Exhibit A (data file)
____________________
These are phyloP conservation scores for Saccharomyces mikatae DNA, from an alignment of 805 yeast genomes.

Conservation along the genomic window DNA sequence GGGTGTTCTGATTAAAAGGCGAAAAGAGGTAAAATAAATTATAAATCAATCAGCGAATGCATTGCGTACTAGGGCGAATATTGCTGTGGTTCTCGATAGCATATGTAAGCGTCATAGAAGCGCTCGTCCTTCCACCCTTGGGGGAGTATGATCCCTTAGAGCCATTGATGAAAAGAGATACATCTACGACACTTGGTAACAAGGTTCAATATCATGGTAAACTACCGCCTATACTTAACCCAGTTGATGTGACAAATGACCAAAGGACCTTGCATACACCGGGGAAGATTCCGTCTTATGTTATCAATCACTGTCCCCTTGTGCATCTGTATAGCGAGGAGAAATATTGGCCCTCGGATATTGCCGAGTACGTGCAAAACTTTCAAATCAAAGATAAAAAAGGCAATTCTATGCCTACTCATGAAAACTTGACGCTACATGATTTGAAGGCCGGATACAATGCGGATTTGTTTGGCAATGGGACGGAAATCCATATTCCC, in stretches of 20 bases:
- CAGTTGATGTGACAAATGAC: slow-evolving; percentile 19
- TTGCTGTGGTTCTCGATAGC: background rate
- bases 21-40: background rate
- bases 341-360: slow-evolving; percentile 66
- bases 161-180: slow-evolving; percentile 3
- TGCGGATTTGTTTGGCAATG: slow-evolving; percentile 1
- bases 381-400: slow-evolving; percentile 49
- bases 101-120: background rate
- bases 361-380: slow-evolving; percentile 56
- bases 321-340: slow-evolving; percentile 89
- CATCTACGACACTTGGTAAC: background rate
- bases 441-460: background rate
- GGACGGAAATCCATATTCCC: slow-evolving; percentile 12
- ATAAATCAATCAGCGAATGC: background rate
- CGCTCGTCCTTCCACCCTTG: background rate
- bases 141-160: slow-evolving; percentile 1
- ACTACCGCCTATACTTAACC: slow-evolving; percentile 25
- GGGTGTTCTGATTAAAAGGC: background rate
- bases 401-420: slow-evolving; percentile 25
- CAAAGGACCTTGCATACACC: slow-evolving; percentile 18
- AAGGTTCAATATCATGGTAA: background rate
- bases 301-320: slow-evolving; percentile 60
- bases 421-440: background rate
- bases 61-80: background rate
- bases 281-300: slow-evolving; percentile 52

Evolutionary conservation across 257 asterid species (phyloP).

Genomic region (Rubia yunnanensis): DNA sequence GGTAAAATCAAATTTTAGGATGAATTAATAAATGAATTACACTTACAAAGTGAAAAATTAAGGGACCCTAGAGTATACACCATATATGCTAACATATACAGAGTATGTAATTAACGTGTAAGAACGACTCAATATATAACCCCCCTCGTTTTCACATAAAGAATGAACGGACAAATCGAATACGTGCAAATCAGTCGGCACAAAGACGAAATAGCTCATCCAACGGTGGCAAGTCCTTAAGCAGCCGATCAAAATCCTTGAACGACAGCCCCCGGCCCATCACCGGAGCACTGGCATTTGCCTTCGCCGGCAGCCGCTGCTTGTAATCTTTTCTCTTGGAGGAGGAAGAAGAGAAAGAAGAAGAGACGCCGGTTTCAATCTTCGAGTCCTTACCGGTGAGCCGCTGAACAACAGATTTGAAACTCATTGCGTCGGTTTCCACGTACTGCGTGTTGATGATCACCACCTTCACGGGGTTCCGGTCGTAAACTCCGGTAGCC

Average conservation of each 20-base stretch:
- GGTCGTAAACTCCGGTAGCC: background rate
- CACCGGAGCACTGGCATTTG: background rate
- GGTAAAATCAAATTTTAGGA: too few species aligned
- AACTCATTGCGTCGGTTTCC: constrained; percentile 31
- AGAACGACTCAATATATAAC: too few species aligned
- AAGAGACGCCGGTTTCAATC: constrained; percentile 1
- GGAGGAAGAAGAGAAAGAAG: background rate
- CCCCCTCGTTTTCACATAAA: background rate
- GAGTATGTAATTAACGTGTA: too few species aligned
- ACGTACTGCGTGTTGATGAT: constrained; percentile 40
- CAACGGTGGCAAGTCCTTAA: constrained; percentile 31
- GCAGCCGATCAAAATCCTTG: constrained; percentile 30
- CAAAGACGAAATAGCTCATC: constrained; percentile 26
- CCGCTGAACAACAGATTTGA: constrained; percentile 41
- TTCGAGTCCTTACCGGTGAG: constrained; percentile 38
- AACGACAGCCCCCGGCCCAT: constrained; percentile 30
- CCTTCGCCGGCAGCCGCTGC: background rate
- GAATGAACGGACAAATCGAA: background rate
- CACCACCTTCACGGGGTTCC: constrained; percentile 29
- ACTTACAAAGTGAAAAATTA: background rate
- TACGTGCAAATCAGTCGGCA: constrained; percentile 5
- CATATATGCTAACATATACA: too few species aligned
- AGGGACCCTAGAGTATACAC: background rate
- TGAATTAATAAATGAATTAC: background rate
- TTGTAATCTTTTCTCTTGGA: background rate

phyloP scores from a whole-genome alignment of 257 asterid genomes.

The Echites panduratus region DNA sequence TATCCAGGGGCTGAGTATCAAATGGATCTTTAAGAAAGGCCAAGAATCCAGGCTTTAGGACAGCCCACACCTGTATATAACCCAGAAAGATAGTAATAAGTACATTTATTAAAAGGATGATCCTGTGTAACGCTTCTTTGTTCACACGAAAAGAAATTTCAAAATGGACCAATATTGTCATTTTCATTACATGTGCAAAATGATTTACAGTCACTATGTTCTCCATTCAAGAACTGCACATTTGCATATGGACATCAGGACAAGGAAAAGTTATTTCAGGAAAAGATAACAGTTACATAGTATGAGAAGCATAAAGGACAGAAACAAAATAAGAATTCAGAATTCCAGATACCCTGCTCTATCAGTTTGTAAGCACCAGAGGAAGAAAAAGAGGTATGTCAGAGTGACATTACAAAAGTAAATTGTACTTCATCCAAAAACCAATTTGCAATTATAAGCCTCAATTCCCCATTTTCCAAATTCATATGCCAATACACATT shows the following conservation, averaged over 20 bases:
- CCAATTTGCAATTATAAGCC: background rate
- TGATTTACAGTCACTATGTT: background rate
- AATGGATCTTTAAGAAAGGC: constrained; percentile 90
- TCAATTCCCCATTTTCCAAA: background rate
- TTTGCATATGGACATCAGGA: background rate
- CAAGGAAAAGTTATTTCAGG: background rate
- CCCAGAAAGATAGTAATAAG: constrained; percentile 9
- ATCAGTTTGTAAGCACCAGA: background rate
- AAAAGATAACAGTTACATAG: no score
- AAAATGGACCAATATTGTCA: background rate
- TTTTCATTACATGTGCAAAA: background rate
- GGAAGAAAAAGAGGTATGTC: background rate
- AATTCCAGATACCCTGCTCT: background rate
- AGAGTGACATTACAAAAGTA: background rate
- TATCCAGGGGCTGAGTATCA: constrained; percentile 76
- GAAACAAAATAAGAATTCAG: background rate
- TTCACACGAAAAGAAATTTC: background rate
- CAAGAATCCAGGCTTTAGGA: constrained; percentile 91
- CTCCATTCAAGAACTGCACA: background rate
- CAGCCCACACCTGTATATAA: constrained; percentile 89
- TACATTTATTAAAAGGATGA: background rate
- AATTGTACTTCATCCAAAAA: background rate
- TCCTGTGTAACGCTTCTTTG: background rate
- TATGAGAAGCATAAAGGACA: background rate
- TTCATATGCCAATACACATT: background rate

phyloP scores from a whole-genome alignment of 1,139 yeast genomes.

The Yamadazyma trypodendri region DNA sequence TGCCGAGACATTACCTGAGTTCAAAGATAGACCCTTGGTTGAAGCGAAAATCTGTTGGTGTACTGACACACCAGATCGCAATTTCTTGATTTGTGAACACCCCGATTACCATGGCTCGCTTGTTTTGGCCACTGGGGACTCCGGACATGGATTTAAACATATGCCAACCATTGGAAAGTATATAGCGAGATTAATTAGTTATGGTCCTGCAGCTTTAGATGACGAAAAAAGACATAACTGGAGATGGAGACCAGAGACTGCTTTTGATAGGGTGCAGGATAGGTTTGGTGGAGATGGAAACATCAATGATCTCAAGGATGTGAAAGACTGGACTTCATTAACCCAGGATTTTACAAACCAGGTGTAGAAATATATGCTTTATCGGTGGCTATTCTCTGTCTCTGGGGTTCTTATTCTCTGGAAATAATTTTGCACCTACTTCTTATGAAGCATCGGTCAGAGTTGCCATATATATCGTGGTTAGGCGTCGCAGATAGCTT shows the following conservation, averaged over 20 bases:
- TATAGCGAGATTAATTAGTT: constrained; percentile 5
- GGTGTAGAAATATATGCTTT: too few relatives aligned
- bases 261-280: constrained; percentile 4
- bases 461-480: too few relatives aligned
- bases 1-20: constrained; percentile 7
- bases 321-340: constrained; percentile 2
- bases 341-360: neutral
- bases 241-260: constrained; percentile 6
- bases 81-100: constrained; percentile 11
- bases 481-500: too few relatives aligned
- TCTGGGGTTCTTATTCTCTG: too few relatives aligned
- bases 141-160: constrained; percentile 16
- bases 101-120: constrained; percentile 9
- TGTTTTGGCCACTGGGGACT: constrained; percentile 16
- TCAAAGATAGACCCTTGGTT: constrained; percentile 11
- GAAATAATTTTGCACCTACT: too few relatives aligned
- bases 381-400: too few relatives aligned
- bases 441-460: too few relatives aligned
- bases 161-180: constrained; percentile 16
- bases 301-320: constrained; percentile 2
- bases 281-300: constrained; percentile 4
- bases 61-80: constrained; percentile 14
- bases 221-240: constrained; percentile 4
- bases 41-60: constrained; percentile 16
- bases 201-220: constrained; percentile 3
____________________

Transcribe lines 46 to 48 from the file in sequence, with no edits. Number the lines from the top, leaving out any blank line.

- AACGACAGCCCCCGGCCCAT: constrained; percentile 30
- CCTTCGCCGGCAGCCGCTGC: background rate
- GAATGAACGGACAAATCGAA: background rate